Within the last couple of weeks the Chicago Sun-Times laid off its entire photo staff. A move that made waves for some and was predictable for others. It’s no secret that the face of journalism is changing. We live in an increasingly digital world. The Chicago Sun-Times reportedly made this drastic move to focus on improving reporting capabilities with video and other multimedia elements
. Yet while they’re relying on these changes to make them more relevant, other changes are coming to steal their thunder, perhaps before it can even get started.
The Chicago-Sun Times thinks that journalists with iPhones can do better. I agree that it’s important to be able to do a variety of things in a communications job, and that certain types of businesses can get by on this model, but I still have doubts as to whether this can ever fully replace specialization in the newsroom. A parallel can be drawn between the Chicago-Sun Times, who think photographers aren’t important, and certain politicians, who think reporters aren’t important
. Michelle Bachmann recently announced by online video that she wouldn’t be seeking a fifth Congressional term. Similarly, Anthony Weiner took the same approach a week earlier announcing his mayoral bid. Before either of these two did that, Hilary Clinton made an endorsement of gay marriage via web video. No reporter perspective, no interruptions for questions, no intrusion whatsoever.
These kinds of instances point to reporters’ jobs being in jeopardy still too. Switching to digital formats hasn’t alleviated that, nor have paywalls. In particular, at risk are some of these same journalists that are supposed to help improve digital communications in the newsroom. They are getting snatched up by or voluntarily moving to startup companies in the digital media sphere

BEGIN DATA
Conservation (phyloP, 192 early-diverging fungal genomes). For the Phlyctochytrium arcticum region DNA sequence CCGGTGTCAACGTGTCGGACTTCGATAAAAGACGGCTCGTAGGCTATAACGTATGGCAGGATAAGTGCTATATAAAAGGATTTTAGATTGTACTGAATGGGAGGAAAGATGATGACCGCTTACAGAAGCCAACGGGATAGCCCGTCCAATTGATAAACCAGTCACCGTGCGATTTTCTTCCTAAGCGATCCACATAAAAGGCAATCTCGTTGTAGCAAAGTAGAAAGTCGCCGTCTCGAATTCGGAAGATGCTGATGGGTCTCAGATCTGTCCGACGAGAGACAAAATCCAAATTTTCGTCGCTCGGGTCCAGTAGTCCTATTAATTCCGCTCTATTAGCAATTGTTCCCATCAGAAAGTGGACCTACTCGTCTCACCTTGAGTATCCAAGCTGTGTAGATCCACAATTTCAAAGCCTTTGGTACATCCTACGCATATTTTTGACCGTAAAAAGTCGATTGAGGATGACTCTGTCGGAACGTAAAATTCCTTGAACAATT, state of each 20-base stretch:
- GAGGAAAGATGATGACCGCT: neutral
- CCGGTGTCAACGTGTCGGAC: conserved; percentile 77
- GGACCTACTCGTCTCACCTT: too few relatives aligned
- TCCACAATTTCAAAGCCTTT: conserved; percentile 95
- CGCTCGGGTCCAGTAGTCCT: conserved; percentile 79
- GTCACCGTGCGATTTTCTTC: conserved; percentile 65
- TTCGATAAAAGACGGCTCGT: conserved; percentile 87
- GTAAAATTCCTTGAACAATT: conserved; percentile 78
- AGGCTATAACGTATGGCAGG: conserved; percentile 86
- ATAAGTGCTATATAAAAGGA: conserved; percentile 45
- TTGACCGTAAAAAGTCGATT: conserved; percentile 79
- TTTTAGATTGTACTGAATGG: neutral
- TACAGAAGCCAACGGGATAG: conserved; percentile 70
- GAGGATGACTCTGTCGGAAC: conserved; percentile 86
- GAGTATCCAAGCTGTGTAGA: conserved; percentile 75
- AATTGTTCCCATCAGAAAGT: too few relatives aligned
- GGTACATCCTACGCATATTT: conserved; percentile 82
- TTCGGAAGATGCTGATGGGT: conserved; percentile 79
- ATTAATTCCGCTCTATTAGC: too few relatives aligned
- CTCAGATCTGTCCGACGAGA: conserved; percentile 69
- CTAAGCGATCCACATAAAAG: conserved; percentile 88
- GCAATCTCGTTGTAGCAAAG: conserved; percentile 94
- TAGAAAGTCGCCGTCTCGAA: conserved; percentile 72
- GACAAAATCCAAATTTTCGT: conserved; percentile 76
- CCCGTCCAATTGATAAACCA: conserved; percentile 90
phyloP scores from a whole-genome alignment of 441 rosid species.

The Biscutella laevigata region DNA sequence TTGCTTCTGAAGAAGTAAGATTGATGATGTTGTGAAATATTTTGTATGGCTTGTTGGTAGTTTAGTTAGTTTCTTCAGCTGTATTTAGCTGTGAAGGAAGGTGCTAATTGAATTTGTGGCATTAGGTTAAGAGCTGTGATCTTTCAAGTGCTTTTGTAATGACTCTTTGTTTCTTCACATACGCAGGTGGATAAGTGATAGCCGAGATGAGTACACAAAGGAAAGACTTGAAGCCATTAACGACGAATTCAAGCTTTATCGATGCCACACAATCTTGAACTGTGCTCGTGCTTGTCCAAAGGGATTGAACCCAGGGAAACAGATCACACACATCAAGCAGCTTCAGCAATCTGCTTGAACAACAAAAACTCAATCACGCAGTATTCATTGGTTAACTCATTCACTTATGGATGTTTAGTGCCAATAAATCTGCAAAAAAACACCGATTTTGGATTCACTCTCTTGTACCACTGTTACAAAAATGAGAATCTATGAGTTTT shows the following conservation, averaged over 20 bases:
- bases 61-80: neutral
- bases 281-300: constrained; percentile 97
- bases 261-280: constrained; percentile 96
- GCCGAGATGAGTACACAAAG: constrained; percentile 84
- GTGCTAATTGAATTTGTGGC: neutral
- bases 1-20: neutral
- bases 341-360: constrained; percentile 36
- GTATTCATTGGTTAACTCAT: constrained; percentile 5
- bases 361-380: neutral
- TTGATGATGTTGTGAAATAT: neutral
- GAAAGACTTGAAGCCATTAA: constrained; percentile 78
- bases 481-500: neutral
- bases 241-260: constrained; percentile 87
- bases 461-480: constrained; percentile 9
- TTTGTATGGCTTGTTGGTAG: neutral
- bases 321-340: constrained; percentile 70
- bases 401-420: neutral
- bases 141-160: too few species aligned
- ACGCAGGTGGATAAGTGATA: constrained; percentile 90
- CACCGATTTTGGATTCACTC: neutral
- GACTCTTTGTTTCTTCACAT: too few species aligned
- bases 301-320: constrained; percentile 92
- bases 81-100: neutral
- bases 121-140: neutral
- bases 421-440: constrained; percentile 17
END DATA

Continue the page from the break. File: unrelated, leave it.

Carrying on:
. Twitter plucked Mark Luckie from the Washington Post to become its manager of journalism and news, while people like Anthony De Rosa announce their departure from companies like Reuters to join startups like Circa, a mobile-focused app for breaking news. The interesting thing about this trend, is that the efforts of newsrooms like the Chicago-Sun Times could backfire under these type of threats. Right as they’re moving towards more digitally sustainable models, the very people they are counting on to help with that transition are leaving or getting snatched up. Also, those that still think that reporters’ jobs are safe find themselves not entirely correct.
There are those that bypass the media to control their message. If that were to become an increasing trend, expanding to companies and others acting alone and not in conjunction with media to spread their message, it could make journalists feel just as irrelevant as news photographers are feeling in the wake of the recent Chicago-Sun Times layoff. As I mentioned there are also those who are digitally savvy reporters, and they’re getting snatched up by digital media startups. This definitely clogs up any plans to use these same reporters to advance the efforts of their current newsrooms. It makes newsrooms look like they’re the ones who are late to the party. As one of the last to embrace digital they face a variety of threats standing in the way of making that happen. How or if they can overcome these threats is anyone’s guess. The times they are a changin’ and newsrooms need to figure out how to keep up before it really becomes too late.